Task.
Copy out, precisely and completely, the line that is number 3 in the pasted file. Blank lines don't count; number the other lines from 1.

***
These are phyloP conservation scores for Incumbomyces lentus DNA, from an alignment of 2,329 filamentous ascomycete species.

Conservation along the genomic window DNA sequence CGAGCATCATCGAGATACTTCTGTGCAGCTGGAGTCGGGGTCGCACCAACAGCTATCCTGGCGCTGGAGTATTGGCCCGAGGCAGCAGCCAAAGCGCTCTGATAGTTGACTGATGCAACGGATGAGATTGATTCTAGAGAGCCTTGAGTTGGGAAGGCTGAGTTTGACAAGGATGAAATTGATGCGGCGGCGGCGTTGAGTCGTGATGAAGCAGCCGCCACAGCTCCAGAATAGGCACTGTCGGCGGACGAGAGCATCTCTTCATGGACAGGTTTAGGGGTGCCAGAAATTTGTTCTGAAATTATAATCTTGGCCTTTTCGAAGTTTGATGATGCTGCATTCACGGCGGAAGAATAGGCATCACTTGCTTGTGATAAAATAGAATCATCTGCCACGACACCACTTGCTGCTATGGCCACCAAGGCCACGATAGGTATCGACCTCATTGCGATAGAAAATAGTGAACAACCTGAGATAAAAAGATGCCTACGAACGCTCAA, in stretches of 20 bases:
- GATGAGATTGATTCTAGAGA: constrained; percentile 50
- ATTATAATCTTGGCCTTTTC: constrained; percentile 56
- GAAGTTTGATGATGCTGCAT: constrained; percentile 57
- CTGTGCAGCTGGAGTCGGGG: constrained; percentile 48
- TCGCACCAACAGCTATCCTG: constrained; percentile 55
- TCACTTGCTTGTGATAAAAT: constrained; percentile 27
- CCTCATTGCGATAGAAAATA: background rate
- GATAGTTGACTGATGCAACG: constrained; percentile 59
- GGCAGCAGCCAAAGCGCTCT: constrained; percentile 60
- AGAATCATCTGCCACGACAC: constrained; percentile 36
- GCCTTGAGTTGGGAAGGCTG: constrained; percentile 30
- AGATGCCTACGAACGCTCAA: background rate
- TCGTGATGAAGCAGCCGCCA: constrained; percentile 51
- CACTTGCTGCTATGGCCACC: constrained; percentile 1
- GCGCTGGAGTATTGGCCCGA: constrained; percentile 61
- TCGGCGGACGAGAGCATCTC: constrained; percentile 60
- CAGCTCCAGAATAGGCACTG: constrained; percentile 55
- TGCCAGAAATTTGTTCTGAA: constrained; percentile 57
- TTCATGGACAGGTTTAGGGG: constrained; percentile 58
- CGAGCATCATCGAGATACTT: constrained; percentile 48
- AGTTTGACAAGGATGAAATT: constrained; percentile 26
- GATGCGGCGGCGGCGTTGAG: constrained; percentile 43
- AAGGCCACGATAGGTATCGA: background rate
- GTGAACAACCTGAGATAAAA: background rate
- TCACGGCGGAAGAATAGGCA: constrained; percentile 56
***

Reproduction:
- GATGAGATTGATTCTAGAGA: constrained; percentile 50